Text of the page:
...it's not dark yet, but it's gettin' there...
Yes, the biggie, the classic. There's a lot to say about Shampoo, and a lot of good stuff has been written already.
In my view, this was a transitional movie in Goldie Hawn's career. She was thirty when the film came out. As Warren Beatty's girlfriend Jill, you still see the cute vulnerable waif from her previous comedies, but you also see flashes of the more assertive Goldie Hawn characters of the eighties and nineties. There's even a hint of that whininess she later honed to perfection in Bird On A Wire, Overboard and Private Benjamin.
Make no mistake, Shampoo is a Warren Beatty - Julie Christie vehicle, and Goldie is a supporting player.* But she had definitely arrived by 1975, and being cast in this film was merely proof of the fact.
Shampoo is another bedroom farce, but a vastly different one from Cactus Flower. Although set in 1968 (election day to be exact), Shampoo is a movie of the Seventies, or more accurately, that part of the Seventies which inspired the phrase "The Me Decade." Instead of slamming doors, each peccadillo is punctuated by a shot of Beatty tearing across Beverly Hills on his little Triumph 500.
Shampoo is about fucking. As much as each character can get away with. It's a very pre-aids movie. For a script that took eight years to write ― and the writing process was contentious at times ― there's not much of a plot. In a sense it's very much like a Dazed And Confused for the over 30 set. All the action takes place within about a 48 hour period. Beatty plays a vacant hairdresser juggling at least three women at the same time. Goldie is his easily manipulated girlfriend. Julie Christie plays an old flame who's also Goldie's best friend. And Lee Grant plays a client who's giving him a little something something on the side. Grant won an Academy Award for the role.
I must confess I didn't like Shampoo at first, mainly because I'm not a big fan of Warren Beatty. I hated Bullworth and Dick Tracy. And I was ambivalent about Bugsy, although I thought Splendor In The Grass and Reds were fantastic. But Shampoo has grown on me with each viewing. What it lacks in plot, it makes up in great lines. Like these:
GEORGE: Ever listen to women talk? I do till it's running out my ears. They only talk about one thing, How some guy fucked them over. That's all that's on their minds.Lol. I hate to say it, but that's true in many cases. Not mine of course.
Here's some more classic dialogue. Lorna is the teenage daughter of one of the women Beatty's character is banging. She's played by Carrie Fisher in her first feature film role. I love this banter.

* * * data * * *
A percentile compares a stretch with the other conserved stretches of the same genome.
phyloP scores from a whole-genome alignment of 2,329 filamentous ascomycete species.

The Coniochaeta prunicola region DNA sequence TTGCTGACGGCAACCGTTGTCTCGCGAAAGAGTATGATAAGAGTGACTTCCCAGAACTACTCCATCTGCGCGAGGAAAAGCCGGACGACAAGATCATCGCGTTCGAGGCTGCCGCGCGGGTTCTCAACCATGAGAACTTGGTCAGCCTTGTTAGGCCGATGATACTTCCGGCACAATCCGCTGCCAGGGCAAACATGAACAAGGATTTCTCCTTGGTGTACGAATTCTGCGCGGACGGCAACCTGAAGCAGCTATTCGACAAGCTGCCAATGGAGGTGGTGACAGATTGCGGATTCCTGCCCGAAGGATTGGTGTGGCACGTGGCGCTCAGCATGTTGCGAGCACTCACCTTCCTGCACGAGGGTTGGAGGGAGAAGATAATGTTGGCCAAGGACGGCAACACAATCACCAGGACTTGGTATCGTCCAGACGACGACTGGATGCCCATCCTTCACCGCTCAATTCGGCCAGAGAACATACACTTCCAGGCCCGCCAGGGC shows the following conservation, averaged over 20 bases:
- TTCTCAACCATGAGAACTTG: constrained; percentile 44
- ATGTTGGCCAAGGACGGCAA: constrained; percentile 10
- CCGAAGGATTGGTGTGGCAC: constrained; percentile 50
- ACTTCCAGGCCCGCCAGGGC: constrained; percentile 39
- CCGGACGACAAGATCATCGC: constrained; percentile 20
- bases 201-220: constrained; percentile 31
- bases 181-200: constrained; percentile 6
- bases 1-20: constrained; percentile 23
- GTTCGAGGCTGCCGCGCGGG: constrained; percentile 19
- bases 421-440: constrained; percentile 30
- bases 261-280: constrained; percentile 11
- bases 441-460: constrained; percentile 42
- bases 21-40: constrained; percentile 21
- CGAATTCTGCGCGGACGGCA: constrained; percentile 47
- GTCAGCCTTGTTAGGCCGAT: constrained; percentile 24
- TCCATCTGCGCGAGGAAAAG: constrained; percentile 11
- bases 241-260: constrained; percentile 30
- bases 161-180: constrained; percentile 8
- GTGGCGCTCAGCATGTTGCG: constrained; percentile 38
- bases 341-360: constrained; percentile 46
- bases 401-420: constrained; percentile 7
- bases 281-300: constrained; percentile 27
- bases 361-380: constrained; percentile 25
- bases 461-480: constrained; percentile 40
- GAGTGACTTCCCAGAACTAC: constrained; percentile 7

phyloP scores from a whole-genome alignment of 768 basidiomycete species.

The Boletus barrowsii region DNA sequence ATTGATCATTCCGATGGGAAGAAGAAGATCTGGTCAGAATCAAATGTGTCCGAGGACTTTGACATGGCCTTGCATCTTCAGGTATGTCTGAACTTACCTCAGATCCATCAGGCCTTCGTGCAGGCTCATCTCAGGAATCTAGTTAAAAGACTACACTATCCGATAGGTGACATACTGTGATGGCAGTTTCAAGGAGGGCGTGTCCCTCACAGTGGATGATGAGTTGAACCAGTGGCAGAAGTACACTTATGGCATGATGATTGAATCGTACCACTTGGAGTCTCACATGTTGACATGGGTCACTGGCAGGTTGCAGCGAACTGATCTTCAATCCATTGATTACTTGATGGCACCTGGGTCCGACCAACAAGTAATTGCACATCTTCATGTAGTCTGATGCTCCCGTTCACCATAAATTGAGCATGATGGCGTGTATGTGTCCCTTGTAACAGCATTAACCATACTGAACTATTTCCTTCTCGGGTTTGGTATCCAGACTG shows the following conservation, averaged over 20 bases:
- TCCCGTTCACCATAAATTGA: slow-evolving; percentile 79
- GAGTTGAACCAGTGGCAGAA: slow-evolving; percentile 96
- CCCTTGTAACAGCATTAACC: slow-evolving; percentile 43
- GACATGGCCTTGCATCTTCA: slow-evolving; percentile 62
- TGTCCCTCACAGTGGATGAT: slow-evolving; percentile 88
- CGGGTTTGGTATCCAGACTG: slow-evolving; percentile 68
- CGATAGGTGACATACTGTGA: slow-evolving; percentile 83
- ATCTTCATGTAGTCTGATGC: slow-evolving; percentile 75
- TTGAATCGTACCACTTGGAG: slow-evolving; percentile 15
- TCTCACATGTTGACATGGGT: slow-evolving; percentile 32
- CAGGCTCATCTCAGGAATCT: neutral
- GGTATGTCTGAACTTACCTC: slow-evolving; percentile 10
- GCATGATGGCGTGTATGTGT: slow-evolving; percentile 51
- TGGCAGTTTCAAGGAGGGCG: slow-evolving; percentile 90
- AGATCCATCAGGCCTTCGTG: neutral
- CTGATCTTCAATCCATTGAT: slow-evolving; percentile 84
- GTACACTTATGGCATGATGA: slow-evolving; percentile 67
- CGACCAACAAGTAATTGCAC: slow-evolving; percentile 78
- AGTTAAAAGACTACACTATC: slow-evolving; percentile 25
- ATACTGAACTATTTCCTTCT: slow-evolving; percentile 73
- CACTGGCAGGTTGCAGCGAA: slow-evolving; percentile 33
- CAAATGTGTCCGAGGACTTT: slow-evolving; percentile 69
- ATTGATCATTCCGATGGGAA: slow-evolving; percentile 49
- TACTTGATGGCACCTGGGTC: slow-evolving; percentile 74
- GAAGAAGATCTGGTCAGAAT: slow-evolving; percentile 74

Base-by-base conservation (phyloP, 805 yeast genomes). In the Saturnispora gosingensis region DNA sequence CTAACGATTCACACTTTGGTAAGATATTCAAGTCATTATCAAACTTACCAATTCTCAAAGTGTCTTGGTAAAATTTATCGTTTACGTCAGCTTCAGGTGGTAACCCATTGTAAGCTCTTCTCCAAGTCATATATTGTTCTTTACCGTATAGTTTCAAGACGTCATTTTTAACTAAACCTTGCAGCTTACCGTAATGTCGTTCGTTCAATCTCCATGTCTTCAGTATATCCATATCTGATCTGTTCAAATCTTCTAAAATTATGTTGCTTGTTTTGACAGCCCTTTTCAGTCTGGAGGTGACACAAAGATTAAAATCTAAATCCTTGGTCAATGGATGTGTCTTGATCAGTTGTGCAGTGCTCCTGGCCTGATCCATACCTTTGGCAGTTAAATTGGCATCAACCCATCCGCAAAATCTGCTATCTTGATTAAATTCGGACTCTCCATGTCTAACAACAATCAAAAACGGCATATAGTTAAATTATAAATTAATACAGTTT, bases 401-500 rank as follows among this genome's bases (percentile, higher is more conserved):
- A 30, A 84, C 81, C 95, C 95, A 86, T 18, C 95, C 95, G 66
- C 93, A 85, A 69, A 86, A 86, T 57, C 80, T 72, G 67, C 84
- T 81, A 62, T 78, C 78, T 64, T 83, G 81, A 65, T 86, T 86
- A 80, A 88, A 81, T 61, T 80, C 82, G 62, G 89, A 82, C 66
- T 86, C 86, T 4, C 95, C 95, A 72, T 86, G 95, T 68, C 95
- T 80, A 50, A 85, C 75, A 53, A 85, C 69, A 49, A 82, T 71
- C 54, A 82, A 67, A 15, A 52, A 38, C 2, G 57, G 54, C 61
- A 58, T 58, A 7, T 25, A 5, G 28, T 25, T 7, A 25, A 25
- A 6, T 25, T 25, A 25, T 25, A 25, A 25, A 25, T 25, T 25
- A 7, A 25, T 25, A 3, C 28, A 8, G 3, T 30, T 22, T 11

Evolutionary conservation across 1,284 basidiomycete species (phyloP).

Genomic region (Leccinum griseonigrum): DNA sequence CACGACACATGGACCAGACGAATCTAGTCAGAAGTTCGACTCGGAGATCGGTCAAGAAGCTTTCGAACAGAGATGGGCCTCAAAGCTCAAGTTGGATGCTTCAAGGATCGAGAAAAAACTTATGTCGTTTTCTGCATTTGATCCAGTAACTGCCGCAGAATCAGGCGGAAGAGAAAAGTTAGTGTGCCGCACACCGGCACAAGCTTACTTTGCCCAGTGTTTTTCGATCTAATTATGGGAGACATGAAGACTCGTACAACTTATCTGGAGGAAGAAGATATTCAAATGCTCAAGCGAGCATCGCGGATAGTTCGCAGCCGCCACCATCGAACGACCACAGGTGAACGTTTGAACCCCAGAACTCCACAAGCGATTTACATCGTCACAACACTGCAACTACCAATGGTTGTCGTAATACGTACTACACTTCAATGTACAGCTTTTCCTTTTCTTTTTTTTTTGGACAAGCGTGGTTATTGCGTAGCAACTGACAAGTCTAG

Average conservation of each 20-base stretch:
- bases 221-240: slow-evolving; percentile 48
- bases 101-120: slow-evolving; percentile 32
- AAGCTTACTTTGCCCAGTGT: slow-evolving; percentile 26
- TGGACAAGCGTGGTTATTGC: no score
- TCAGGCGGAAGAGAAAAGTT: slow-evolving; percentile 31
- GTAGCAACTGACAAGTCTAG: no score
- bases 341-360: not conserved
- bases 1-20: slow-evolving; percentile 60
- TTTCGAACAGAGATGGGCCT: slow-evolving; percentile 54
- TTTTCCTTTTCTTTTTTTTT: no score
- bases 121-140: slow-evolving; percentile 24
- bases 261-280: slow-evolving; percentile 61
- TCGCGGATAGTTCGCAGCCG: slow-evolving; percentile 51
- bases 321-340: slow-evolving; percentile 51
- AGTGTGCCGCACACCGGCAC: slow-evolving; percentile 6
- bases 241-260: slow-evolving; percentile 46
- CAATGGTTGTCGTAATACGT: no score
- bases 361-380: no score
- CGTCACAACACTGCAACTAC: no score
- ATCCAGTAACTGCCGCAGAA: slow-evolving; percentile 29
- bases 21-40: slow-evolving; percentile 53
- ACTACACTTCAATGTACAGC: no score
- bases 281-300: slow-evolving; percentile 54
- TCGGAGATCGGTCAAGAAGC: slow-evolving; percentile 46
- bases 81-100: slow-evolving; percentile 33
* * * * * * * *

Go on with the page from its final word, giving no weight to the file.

LORNA: Are you gay?... baked apple?... they're cold but they're good.They end up screwing, of course.
GEORGE: No thanks.
LORNA: Did you hear me?
LORNA: Well, are you? Are you queer?
LORNA: (laughing) C'mon, are you or aren't you?
GEORGE: Gee, this is great.
He slices a piece of cheesecake. Lorna sits down, in the
chair nearest him now.
LORNA: C'mon, tell me. Don't be afraid.
GEORGE: Why do you wanna know so bad?
LORNA: See if you've been making it with my mother.
GEORGE: What would my being a faggot have to do with that?
LORNA: (shrugs) Nothing, I guess... have you ever made it with a guy?
GEORGE: Have you ever made it with a girl?
LORNA: I asked you first.
GEORGE: Yeah... I've made it with a girl...
Lorna smiles. A pause.
LORNA: Well, are you?
GEORGE: Am I what?
LORNA: Making it with my mother?
There's two or three scenes with Goldie that blew me away. The first that comes to mind is a short scene when Goldie is walking home from an audition, and stops at a fruit stand. It shows the actress's maturation from a comedienne who delivers lines with great timing, to an actress who can show her inner dialogue without speaking a line.
You know she's obsessing over her fight with George, and whether or not to take that acting job, and you can see it all in her face, along with her character's indecisiveness and insecurity. Then she picks up an apple, and for just a moment, you watch her agonize over whether to buy the apple or not until she finally tosses it back in the bin. It's really hilarious.
The shot below is from another scene I love. It shows Goldie just after she got out of a porsche at the election night party, and her boyfriend Beatty is there escorting her best friend into the restaurant. Goldie shoots him a look that is pure daggers. And Beatty has this look like, "oh shit, this is going to be a long night." And it was.
By the way, the silver dress she wore for that election night party was simply adorable, and about as short as legally possible.
There's another great scene at a psychedelic party on a large Beverly Hills estate. Jack Warden's character and Goldie's happen to bust in on Warren Beatty and Julie Christie while they're fucking in the poolhouse. Julie Christie plays Warden's mistress, and Goldie's best friend, so you can imagine both of them are horrified at this discovery. But their reactions are the exact opposite of what you'd expect. It's a terrific scene.
My rating was three stars (liked it), definitely worth a rental. Next up on the AJFF: The Duchess and the Dirtwater Fox.
* Goldie also starred opposite Warren Beatty in 1971's Dollars. Unfortunately, that film is not yet on DVD, and therefore Netflix doesn't carry it.